Makara watched as the last of the trucks being loaded, signifying the end of another chapter of her life. She had lived at Lost Angels HQ for three years now. The place had been the source of a lot of memories, both good and bad. The good ones had been good, and the bad ones had been…well, terrible.
Even if it had been months since the attack, the building would always bear the scars. The exterior wall of the former office building had never been repaired. Only the wall had been built back up, if not to its former strength. There was no point in building up what was going to be abandoned, anyway.
Raine and the Angels had found a new, better place. No one had known about it until the very day of the move; no one but Raine’s inner circle, any. He hadn’t even told her about it, and like that, there were dozens upon dozens of trucks, spirting away all the important articles in the Angels’ possession, leaving the least important things behind to get later. Such was the importance of keeping the location secret, since an entire gang on the move was a prime target to an opportunistic Black Reaper.
Raine had announced that morning, however, that Angel scouts had reported the way clear – the Reapers were involved in a turf war with the Krakens, making this the perfect time to move. If they were busy killing other people, the Angels could be busy moving house. Within their new home, they could lick their wounds to fight another day.
“We should get on the truck,” Samuel said. “That’s the last of ‘em.”
He wasn’t looking at her, rather, at the line of trucks waiting outside the main gate beyond the wall. Most were just idling, waiting for the order to get going.
Makara nodded, standing up and following her brother. He had gotten tall, even though he was only a few years older than her. Now fourteen, his height and broad shoulders made him look several years older. Besides that, he was smart. He often read an entire book every day, even on top of his normal duties. He gravitated toward anything that had to do with science, would speak for hours with Dr. Luken, a scientist who had worked with Dr. Cornelius Ashton in the Bunker One L-Levels.
Makara only wished she had some talent of her own. So far, the only thing she seemed to be good at was getting into trouble.
She and her brother hopped in the bed of a truck and others piled on after them.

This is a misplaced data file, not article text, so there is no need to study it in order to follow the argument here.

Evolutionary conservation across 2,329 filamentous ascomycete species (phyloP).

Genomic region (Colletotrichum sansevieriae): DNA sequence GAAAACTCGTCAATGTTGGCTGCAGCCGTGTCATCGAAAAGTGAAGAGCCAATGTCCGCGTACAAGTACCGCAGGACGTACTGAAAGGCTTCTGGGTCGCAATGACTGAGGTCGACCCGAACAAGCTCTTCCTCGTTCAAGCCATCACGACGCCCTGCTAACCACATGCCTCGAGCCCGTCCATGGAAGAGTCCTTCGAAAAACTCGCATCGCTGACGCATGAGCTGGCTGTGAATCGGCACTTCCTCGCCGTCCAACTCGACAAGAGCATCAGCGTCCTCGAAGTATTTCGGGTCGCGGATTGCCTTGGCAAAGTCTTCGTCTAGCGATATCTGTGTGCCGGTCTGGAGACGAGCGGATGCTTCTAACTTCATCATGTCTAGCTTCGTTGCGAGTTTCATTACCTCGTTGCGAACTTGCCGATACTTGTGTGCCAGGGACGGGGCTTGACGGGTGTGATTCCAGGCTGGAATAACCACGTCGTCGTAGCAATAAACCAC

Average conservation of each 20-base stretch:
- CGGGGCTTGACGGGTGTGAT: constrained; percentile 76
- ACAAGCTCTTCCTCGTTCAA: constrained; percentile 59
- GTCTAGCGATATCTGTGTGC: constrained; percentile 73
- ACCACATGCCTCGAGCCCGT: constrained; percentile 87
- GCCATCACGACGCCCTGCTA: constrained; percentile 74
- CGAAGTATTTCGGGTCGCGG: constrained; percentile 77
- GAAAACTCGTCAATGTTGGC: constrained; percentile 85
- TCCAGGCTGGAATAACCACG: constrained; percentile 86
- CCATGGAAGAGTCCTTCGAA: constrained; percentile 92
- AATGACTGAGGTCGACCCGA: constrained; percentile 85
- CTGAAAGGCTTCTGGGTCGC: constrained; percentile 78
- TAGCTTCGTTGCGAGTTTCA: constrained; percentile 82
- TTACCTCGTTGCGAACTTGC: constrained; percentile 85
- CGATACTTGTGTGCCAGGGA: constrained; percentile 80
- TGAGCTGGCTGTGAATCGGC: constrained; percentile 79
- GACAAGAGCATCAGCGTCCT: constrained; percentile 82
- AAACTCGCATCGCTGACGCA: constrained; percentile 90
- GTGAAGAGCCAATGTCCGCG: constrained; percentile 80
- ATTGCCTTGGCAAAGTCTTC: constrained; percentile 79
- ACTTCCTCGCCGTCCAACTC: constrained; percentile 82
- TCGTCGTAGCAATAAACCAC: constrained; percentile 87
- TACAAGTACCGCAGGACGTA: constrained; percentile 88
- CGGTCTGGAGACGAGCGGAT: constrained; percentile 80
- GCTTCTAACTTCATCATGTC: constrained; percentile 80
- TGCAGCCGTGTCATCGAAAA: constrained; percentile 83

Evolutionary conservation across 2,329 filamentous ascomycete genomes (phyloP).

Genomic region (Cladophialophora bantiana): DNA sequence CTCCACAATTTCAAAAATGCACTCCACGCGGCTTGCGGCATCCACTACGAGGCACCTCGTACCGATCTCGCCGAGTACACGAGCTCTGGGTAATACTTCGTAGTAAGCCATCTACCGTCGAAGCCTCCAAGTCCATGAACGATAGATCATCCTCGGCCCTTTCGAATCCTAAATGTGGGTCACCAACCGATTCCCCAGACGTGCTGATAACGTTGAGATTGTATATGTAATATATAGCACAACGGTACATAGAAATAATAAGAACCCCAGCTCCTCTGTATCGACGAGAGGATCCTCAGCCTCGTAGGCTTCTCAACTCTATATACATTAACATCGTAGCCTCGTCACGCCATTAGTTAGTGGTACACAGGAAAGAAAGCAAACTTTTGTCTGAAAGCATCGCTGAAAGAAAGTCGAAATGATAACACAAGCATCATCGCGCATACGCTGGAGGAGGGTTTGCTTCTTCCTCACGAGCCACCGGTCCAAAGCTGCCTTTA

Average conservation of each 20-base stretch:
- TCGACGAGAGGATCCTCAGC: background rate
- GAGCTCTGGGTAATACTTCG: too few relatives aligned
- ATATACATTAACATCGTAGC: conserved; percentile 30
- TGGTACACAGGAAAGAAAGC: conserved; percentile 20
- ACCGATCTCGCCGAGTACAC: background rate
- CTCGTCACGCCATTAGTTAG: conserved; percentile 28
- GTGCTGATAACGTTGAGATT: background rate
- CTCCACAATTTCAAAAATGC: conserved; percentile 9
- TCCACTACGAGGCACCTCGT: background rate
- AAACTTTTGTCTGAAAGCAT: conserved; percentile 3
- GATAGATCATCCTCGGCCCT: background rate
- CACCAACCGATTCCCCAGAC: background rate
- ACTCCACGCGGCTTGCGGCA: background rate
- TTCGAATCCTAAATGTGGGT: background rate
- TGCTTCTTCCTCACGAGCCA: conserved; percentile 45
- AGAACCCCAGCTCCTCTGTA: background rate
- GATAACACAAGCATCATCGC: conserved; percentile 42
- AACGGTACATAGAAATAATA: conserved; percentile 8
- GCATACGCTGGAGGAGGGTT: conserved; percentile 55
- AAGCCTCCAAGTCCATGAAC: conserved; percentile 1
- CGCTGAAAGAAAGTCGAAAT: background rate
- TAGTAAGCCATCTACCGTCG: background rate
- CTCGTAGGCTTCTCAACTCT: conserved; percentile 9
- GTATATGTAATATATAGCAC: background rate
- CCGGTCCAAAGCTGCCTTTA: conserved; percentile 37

A few minutes later, the trucks began rolling down the broken streets. They passed decrepit towers crumbling walls for what seemed to half an hour, twisting and turning at random intersections. Makara tried to keep track of where they were going, but before long, they were well out of range of anywhere she had been allowed to go. She and some of the other kids had snuck out of HQ a couple of times, but she had never gotten this far before.
Makara was starting to wonder just how far this new base could be…and then, they arrived.
The truck made a final turn, and they were going down, dropping below the streets, underground.
They were in what appeared to be a parking garage. There was a mass of people milling about between crates and vehicles, and only a small amount of Angels controlling the chaos. Some of the people were exiting through a set of doors, apparently leading into the building the parking garage was connected to.
Makara watched for a moment at the place that was to be their new home.
Samuel chuckled. “It’s not so bad. Being underground is much safer than being above ground.”
Makara didn’t doubt that, but she would miss not being able to go outside as easily as in the old base.
“Let’s check out the inside,” Samuel said. “This is just the entrance, after all.”
Samuel hopped down from the bed of the truck. Makara followed him through the crowd, until they joined the stream of people entering through the glass doors. It was packed, but by the time they made it through, Makara was surprised to find herself in vast, cavernous space. Three balconies ran in a line while staircases connected all the various levels. There were little alcoves along the balconies, where people were already congregating. Plenty of sun flooded through the top of the building through skylights.
“A shopping mall,” Samuel said.
“A mall. Where people shopped.”
“Yeah, I got that. It’s just so…big. Almost as big as Bunker One.”
“There were a lot of people back then,” Samuel said, striding forward.
Makara wondered where he was going, until she realized he was joining a line.
“We’ll get our room assignments here,” Samuel said.
“Will we be close to Raine?” Makara asked.
Assuming that was true, Makara thought that this place might not be so bad after all.